E-gov fund takes budget hit

After months of political ping-pong, congressional negotiators have reached an agreement on a $397.4 billion budget bill for fiscal 2003, including $5 million for an e-government fund.

The money falls far short of the $45 million requested, and Rep. Tom Davis (R-Va.), chairman of the House Governmental Affairs Committee, has pledged to keep fighting for more money for e-government projects in the fiscal 2004 budget.

"If we are to achieve the goal of a 21st-century government that is well-run, results-oriented and citizen-centered, we need more funds," said David Marin, Davis' spokesman. "Without more money, the government won't benefit from collaborative technology projects that can make complex operations more efficient and effective, and can enhance our homeland security."

The House and Senate approved the final spending bill late on Feb. 13 and sent it to the president for his signature.

In a statement, President Bush said the budget would provide "valuable resources for priorities such as homeland security, military operations and education while adhering to the spending restraint set forth in my budget."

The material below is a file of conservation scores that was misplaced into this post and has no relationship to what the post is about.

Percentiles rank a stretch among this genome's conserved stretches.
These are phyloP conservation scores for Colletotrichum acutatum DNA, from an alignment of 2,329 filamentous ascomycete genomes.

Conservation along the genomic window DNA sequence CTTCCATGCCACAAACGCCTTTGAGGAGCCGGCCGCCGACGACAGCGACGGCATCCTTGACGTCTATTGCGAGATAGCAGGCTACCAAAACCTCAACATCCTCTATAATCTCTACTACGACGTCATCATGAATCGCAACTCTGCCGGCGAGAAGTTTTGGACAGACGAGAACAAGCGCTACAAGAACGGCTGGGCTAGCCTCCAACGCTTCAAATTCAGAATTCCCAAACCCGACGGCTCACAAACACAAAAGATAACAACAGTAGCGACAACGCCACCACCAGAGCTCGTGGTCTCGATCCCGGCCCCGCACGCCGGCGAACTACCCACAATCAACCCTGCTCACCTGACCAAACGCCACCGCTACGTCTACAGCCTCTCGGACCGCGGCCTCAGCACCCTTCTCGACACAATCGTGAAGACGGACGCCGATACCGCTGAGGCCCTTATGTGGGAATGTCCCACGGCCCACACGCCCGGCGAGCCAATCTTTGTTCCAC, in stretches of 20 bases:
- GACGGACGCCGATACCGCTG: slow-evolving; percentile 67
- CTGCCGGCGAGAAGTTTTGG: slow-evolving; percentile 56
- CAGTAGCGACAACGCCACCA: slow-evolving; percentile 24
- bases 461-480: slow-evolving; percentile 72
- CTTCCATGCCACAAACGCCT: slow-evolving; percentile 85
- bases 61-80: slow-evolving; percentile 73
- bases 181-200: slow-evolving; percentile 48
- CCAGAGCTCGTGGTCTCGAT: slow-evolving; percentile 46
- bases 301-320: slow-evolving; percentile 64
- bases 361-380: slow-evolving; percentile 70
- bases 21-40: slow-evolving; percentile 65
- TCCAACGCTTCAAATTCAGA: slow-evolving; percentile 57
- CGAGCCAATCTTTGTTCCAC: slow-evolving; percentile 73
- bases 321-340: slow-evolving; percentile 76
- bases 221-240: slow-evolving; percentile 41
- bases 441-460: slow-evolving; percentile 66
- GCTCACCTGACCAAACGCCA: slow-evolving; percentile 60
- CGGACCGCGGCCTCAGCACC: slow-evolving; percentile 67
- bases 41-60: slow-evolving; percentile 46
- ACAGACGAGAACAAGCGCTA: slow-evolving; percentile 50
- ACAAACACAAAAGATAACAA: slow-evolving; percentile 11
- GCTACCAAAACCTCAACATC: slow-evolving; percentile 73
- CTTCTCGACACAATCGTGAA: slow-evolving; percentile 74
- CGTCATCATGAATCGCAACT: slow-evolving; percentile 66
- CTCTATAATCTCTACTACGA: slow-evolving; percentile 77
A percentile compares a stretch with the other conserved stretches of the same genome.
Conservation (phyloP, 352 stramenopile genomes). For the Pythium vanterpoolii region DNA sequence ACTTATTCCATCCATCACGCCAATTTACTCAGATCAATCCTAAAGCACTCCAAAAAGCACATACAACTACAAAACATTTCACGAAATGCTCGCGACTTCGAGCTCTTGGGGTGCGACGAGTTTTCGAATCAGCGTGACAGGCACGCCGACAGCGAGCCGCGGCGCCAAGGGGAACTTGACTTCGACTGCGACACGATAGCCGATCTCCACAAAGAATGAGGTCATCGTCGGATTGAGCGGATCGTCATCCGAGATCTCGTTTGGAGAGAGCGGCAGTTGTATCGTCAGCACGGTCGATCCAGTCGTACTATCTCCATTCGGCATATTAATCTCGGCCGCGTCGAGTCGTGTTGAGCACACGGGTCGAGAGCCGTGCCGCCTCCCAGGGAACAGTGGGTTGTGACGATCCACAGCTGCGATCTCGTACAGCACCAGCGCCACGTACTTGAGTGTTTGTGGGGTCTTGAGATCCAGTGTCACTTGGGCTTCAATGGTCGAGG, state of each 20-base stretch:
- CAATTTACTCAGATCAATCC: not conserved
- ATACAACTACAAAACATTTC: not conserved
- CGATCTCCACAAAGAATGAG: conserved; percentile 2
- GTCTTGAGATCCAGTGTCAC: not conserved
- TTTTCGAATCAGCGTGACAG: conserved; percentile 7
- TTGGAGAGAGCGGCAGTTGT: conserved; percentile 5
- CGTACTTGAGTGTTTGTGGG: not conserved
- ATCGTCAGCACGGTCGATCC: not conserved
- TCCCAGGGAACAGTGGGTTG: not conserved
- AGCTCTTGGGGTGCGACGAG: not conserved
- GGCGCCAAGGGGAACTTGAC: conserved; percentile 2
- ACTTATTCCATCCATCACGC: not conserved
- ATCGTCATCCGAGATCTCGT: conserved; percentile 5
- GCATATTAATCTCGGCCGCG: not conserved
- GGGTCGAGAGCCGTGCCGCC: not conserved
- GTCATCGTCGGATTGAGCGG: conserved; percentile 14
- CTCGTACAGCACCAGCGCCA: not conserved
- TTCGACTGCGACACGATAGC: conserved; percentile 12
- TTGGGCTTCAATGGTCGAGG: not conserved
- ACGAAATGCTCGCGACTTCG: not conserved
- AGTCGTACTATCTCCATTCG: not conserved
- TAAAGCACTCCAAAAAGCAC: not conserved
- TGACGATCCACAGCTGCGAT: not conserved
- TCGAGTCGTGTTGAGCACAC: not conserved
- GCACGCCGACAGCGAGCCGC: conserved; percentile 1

In other budget action, negotiators agreed to block funding for a Pentagon program that would use data mining to gather information about Americans from commercial databases containing health, financial and travel information.

Sen. Ron Wyden (D-Ore.) and other lawmakers had worked to prevent the administration from going forward with its Total Information Awareness project to monitor Americans in the quest to find terrorists on U.S. soil.

"The fundamental objective was to protect law-abiding Americans on American soil...from the government doing a fishing expedition on their personal lives," Wyden said.

The fiscal 2003 budget also includes:

* $6.2 billion for immigration enforcement that fully funds an entry/exit program to track the arrival and departure of noncitizens.

* $574 million for weather satellite systems.

* $1.3 billion to continue worldwide security improvements at embassies around the world.

* $5.2 billion for the Transportation Security Administration for civil aviation security.

* $435 million for Customs Service modernization.

* $4 billion for National Science Foundation research.

* $50 million for NASA to investigate the shuttle disaster.


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